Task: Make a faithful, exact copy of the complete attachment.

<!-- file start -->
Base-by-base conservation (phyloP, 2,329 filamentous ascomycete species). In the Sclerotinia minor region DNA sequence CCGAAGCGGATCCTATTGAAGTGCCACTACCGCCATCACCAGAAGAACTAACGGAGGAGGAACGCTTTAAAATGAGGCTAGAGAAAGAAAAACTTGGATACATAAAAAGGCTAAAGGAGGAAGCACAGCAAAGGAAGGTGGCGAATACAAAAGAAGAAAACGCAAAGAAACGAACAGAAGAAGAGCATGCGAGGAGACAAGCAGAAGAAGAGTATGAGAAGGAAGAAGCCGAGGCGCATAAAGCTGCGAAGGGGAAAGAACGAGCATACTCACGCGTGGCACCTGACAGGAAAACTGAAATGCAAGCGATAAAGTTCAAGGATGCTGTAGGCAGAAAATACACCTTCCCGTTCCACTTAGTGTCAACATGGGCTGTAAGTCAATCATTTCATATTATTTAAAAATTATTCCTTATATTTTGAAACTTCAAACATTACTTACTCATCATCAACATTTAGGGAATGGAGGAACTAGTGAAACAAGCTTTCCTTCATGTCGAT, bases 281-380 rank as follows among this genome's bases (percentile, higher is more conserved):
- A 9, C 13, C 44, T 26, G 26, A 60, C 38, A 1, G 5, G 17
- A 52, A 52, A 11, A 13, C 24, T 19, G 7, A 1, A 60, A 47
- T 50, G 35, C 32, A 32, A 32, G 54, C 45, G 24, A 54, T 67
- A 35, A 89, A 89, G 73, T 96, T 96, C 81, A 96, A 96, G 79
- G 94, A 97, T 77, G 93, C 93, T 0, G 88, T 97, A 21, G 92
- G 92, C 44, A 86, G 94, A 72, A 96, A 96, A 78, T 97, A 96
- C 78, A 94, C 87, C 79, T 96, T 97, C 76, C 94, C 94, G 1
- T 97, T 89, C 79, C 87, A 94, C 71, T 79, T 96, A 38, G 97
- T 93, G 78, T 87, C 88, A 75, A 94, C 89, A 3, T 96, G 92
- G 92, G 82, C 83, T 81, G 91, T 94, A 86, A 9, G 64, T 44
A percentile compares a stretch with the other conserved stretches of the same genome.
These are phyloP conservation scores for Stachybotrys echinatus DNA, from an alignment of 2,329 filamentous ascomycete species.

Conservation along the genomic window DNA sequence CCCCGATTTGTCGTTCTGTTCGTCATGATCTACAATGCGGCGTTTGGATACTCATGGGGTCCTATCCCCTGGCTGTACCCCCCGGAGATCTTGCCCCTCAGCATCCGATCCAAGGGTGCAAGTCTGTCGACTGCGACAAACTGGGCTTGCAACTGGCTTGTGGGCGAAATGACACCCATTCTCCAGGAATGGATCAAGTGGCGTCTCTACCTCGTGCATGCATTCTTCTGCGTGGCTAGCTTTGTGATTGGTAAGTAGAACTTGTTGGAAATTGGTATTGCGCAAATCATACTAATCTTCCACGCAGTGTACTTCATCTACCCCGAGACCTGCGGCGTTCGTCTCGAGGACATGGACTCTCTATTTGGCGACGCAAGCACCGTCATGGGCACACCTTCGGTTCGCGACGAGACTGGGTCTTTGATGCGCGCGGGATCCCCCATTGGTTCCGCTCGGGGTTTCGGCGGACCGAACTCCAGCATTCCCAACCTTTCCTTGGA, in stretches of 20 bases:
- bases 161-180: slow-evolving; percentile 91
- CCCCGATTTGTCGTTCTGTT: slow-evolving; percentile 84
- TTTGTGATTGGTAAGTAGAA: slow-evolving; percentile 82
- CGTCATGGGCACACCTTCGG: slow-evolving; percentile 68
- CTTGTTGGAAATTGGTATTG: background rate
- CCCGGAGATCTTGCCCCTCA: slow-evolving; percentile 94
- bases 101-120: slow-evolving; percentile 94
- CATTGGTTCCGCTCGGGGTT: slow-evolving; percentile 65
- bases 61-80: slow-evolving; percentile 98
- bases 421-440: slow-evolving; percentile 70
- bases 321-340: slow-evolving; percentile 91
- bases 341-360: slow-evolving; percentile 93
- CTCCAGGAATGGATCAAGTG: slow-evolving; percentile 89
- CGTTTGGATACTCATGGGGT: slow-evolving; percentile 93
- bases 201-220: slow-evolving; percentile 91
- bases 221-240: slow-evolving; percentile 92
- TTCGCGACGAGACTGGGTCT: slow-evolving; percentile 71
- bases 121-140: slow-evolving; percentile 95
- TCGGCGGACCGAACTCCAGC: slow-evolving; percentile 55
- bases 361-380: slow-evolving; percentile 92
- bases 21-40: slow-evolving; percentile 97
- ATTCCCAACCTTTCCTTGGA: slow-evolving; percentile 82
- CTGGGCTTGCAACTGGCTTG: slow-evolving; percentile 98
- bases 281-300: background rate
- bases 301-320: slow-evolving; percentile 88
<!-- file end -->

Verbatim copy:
Base-by-base conservation (phyloP, 2,329 filamentous ascomycete species). In the Sclerotinia minor region DNA sequence CCGAAGCGGATCCTATTGAAGTGCCACTACCGCCATCACCAGAAGAACTAACGGAGGAGGAACGCTTTAAAATGAGGCTAGAGAAAGAAAAACTTGGATACATAAAAAGGCTAAAGGAGGAAGCACAGCAAAGGAAGGTGGCGAATACAAAAGAAGAAAACGCAAAGAAACGAACAGAAGAAGAGCATGCGAGGAGACAAGCAGAAGAAGAGTATGAGAAGGAAGAAGCCGAGGCGCATAAAGCTGCGAAGGGGAAAGAACGAGCATACTCACGCGTGGCACCTGACAGGAAAACTGAAATGCAAGCGATAAAGTTCAAGGATGCTGTAGGCAGAAAATACACCTTCCCGTTCCACTTAGTGTCAACATGGGCTGTAAGTCAATCATTTCATATTATTTAAAAATTATTCCTTATATTTTGAAACTTCAAACATTACTTACTCATCATCAACATTTAGGGAATGGAGGAACTAGTGAAACAAGCTTTCCTTCATGTCGAT, bases 281-380 rank as follows among this genome's bases (percentile, higher is more conserved):
- A 9, C 13, C 44, T 26, G 26, A 60, C 38, A 1, G 5, G 17
- A 52, A 52, A 11, A 13, C 24, T 19, G 7, A 1, A 60, A 47
- T 50, G 35, C 32, A 32, A 32, G 54, C 45, G 24, A 54, T 67
- A 35, A 89, A 89, G 73, T 96, T 96, C 81, A 96, A 96, G 79
- G 94, A 97, T 77, G 93, C 93, T 0, G 88, T 97, A 21, G 92
- G 92, C 44, A 86, G 94, A 72, A 96, A 96, A 78, T 97, A 96
- C 78, A 94, C 87, C 79, T 96, T 97, C 76, C 94, C 94, G 1
- T 97, T 89, C 79, C 87, A 94, C 71, T 79, T 96, A 38, G 97
- T 93, G 78, T 87, C 88, A 75, A 94, C 89, A 3, T 96, G 92
- G 92, G 82, C 83, T 81, G 91, T 94, A 86, A 9, G 64, T 44
A percentile compares a stretch with the other conserved stretches of the same genome.
These are phyloP conservation scores for Stachybotrys echinatus DNA, from an alignment of 2,329 filamentous ascomycete species.

Conservation along the genomic window DNA sequence CCCCGATTTGTCGTTCTGTTCGTCATGATCTACAATGCGGCGTTTGGATACTCATGGGGTCCTATCCCCTGGCTGTACCCCCCGGAGATCTTGCCCCTCAGCATCCGATCCAAGGGTGCAAGTCTGTCGACTGCGACAAACTGGGCTTGCAACTGGCTTGTGGGCGAAATGACACCCATTCTCCAGGAATGGATCAAGTGGCGTCTCTACCTCGTGCATGCATTCTTCTGCGTGGCTAGCTTTGTGATTGGTAAGTAGAACTTGTTGGAAATTGGTATTGCGCAAATCATACTAATCTTCCACGCAGTGTACTTCATCTACCCCGAGACCTGCGGCGTTCGTCTCGAGGACATGGACTCTCTATTTGGCGACGCAAGCACCGTCATGGGCACACCTTCGGTTCGCGACGAGACTGGGTCTTTGATGCGCGCGGGATCCCCCATTGGTTCCGCTCGGGGTTTCGGCGGACCGAACTCCAGCATTCCCAACCTTTCCTTGGA, in stretches of 20 bases:
- bases 161-180: slow-evolving; percentile 91
- CCCCGATTTGTCGTTCTGTT: slow-evolving; percentile 84
- TTTGTGATTGGTAAGTAGAA: slow-evolving; percentile 82
- CGTCATGGGCACACCTTCGG: slow-evolving; percentile 68
- CTTGTTGGAAATTGGTATTG: background rate
- CCCGGAGATCTTGCCCCTCA: slow-evolving; percentile 94
- bases 101-120: slow-evolving; percentile 94
- CATTGGTTCCGCTCGGGGTT: slow-evolving; percentile 65
- bases 61-80: slow-evolving; percentile 98
- bases 421-440: slow-evolving; percentile 70
- bases 321-340: slow-evolving; percentile 91
- bases 341-360: slow-evolving; percentile 93
- CTCCAGGAATGGATCAAGTG: slow-evolving; percentile 89
- CGTTTGGATACTCATGGGGT: slow-evolving; percentile 93
- bases 201-220: slow-evolving; percentile 91
- bases 221-240: slow-evolving; percentile 92
- TTCGCGACGAGACTGGGTCT: slow-evolving; percentile 71
- bases 121-140: slow-evolving; percentile 95
- TCGGCGGACCGAACTCCAGC: slow-evolving; percentile 55
- bases 361-380: slow-evolving; percentile 92
- bases 21-40: slow-evolving; percentile 97
- ATTCCCAACCTTTCCTTGGA: slow-evolving; percentile 82
- CTGGGCTTGCAACTGGCTTG: slow-evolving; percentile 98
- bases 281-300: background rate
- bases 301-320: slow-evolving; percentile 88